Firefox 1.5 delivers goodies for web developers

New version of browser a winner, says Chris Reynolds

Mozilla released Firefox 1.5 at the end of November last year and one of its features is on auto-update mode. I note that I am now running 1.5.0.1 that was released on the 1st of February 2006.

According to the release notes, Firefox comes with faster browsing, automatic updates, tabbed browsing, improved popup blocking, integrated search, stronger security, live bookmarks, accessibility, customisability and next generation web support.

Laudable as all these features are, we are just going to focus on developer goodies, particularly in the area of customisability.

Out of the box, Firefox 1.5 comes with the DOM inspector, but only if you choose custom installation and then tick developer tools. Once installed, the DOM inspector is visible on the tools menu or CTRL/SHIFT/I.

Reinstallation seems to be the only way to activate the DOM inspector, but all the local settings seem to be preserved. Once the DOM inspector is installed, it is possible to examine any web page in a structured manner. An example is shown here:

Note that it is easier to navigate a modern web page where element IDs and style class-names are extensively used. An old fashioned web page that is laid out with table elements is still something of a chore to navigate. The inspector has two main panels that can be independently configured. The left hand panel can show DOM Nodes, style-sheets or JavaScript objects. Depending on the context, the right hand panel can be configured to show the DOM model, CSS rules applied to the current element, JavaScript object and XBL bindings.

Ever since the early betas of Firefox, it has been customisable. There are four ways of enhancing Firefox: plugins, search-engines, themes and extensions.

A plugin is a mechanism for consuming and rendering a resource type with the most common being Acrobat and Flash.

Firefox has a search box on the right of the toolbar that provides a Google search by default. However, as you can see from the screenshot, it can be extended it with a number of different searches.

Searches can be displayed either with a normal web page or with a SearchSidebar extension. Searches are extremely simple to develop (six XML tags) and a local search toolbar for Trademe is available from www.berm.co.nz.

The final and most powerful type of Firefox add-on is an extension. An extension is typically a small application that adds functionality to the browser. This could be a utility for accessing weather forecasts or checking spelling, or even providing web developers with more tools. Three particular extensions are worthy of mention here: Firebug, Web Developer Toolbar and the Venkman JavaScript debugger.

Firebug

This provides the web developer with 3 useful tools:

1. A resizable console at the bottom of the screen for examining HTML and XML elements. While most of this functionality is available in the DOM inspector, the Firebug console feels more comfortable on older web pages laid out using tables.

2. An excellent error-reporting log. By default, JavaScript errors are swallowed by Firefox to improve the user’s browsing experience.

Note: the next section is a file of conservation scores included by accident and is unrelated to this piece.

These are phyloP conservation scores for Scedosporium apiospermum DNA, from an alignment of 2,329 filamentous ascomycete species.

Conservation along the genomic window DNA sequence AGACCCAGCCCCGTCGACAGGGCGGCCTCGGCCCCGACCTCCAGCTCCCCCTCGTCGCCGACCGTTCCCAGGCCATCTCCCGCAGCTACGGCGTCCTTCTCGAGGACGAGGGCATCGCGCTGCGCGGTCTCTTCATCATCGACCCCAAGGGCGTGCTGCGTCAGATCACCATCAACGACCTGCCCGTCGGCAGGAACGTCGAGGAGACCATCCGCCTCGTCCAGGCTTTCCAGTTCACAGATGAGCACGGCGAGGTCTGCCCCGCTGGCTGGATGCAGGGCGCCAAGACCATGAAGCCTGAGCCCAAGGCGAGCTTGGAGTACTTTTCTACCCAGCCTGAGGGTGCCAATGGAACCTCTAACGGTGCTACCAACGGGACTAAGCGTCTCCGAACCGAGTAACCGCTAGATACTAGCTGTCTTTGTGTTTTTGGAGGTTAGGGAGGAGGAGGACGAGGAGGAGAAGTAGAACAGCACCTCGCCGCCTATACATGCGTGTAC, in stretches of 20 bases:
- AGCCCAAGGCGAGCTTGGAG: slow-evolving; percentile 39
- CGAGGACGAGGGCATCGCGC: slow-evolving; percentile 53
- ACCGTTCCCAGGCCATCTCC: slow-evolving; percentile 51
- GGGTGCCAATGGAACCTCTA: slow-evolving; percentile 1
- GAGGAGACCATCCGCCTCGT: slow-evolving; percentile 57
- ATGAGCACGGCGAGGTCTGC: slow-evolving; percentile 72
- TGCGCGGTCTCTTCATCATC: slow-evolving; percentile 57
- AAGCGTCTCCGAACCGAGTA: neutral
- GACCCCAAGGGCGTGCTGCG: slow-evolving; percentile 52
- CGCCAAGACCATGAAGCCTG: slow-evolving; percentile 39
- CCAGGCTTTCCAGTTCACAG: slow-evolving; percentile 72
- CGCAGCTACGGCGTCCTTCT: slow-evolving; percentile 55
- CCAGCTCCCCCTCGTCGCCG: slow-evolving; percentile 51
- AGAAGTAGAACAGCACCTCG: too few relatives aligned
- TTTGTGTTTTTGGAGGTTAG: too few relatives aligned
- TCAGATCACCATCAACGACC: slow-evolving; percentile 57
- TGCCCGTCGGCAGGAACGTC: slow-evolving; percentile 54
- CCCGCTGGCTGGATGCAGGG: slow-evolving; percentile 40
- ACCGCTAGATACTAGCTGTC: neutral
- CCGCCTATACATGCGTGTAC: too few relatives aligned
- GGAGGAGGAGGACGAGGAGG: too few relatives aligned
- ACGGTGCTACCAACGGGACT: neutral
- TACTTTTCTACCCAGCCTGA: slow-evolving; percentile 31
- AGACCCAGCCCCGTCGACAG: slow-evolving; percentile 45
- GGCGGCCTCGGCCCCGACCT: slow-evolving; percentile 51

Firebug has a little icon on the status line similar to MS-IE that says whether the page render was valid and error-free. Clicking on the error icon opens Firebug to show further details.

3. For the brave Ajax developers, Firebug has a trace window for XML HTTP requests.

Web Developer Toolbar

This extension provides a rich toolbar that provides a number of really useful ways of changing the behaviour of the browser without changing the HTML code. A web developer toolbar is added to the browser with 12 drop-down menus.

Each drop-down menu averages over 12 items, so there are over 150 menu items to use and it would not be appropriate to describe them all here. A couple of the items hook into WAI and section 508 accessibility checks for US government work, but the rules apply equally to the quality control of any public website. There are also links for validating CSS, HTML and RSS feeds, as well as checking hyperlink existence.

Several of the browser options allow testing of web pages without changing the HTML. These include turning on and off cookie support for session checking, checking print-specific style layout without printing, disabling styles, populating form fields and switching between GETS and POSTS.

JavaScript debugging – Venkman

Any sort of software development without runtime diagnostics can be a little tedious. Dump and trace statements are all very well, but a developer needs to be able to step through code, set breakpoints and look at the current value of variables.

The Venkman JavaScript debugger does all that and more, as can be seen from the screen shot below:

Unfortunately, the Mozilla site seems unable to keep the links of this extension up to date with their latest version of the browser, but it is possible to download the latest version from http://getahead.ltd.uk

Intranet development

All the tools above can help the web developer with public sites that are rendered with Firefox, Internet Explorer or Opera. For private sites, XUL (the Mozilla XML User interface mark-up language) and JavaScript provide a very powerful platform for rich thin client development. One potentially far-reaching change is that Firefox 1.5 now supports the canvas object for easy JavaScript drawing.

International standards support

While Firefox 1.5 is still stuck with JavaScript 1.5, it does now support a reasonable subset of SVG (scalable vector graphics), XFORMS and XML events, as well as the evolving E4X standard that allows easy walking round an XML document from JavaScript.

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